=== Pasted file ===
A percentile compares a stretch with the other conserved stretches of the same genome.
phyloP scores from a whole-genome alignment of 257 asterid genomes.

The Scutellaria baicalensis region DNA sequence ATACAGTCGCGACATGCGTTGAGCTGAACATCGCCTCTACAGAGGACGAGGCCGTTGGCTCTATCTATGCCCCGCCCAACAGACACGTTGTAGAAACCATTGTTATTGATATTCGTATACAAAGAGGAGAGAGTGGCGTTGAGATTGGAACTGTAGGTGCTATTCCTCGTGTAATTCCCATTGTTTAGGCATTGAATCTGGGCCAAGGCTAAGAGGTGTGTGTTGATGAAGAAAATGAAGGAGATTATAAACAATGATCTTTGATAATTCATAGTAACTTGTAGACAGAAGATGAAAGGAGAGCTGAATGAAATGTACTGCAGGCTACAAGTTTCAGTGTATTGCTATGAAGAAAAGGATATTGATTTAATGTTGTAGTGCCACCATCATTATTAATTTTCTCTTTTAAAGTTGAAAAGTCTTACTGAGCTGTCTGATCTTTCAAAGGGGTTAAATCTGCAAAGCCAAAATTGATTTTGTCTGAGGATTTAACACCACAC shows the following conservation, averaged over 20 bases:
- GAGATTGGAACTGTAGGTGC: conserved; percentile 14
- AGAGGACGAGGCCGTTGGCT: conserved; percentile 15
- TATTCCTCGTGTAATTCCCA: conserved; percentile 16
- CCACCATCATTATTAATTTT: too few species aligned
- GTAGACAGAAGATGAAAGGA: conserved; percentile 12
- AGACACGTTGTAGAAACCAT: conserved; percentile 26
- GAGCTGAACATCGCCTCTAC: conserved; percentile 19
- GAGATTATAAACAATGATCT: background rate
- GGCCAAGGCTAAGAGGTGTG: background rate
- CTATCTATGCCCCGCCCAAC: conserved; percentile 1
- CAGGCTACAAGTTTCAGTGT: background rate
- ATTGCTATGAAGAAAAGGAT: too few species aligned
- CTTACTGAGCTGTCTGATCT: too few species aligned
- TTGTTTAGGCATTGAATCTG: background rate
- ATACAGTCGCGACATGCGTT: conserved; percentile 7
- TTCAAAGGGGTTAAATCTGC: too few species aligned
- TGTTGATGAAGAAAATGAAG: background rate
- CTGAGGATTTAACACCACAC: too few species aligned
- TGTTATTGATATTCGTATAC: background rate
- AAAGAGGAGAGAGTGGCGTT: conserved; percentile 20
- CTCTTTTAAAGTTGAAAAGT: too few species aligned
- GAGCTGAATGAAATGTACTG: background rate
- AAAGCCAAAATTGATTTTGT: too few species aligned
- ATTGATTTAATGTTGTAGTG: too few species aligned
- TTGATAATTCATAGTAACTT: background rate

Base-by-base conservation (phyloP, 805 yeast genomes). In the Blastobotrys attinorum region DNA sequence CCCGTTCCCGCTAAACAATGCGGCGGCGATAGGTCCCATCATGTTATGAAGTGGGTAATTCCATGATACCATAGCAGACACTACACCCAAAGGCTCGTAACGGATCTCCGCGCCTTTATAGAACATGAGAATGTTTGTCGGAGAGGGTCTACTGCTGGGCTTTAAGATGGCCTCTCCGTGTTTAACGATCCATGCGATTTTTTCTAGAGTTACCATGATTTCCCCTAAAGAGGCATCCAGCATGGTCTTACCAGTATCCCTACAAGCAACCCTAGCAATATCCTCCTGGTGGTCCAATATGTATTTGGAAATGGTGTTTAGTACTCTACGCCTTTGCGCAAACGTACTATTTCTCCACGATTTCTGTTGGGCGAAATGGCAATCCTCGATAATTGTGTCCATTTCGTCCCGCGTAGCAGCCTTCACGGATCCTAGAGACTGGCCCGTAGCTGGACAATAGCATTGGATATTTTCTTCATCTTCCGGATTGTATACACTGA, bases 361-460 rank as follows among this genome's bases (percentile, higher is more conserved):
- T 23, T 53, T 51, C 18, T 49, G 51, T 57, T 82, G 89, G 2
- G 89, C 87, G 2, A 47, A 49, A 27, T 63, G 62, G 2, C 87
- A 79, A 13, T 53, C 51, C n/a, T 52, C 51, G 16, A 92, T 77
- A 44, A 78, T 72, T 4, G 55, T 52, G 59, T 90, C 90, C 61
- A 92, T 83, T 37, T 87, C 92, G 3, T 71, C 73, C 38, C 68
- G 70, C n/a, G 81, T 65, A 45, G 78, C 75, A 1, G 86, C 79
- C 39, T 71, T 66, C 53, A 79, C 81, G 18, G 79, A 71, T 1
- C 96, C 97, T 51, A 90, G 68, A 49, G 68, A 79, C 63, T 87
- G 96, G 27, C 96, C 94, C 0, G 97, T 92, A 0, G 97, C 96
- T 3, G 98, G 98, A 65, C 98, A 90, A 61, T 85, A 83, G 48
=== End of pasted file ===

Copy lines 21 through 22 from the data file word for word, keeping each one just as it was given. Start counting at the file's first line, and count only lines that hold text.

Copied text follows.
- CTGAGGATTTAACACCACAC: too few species aligned
- TGTTATTGATATTCGTATAC: background rate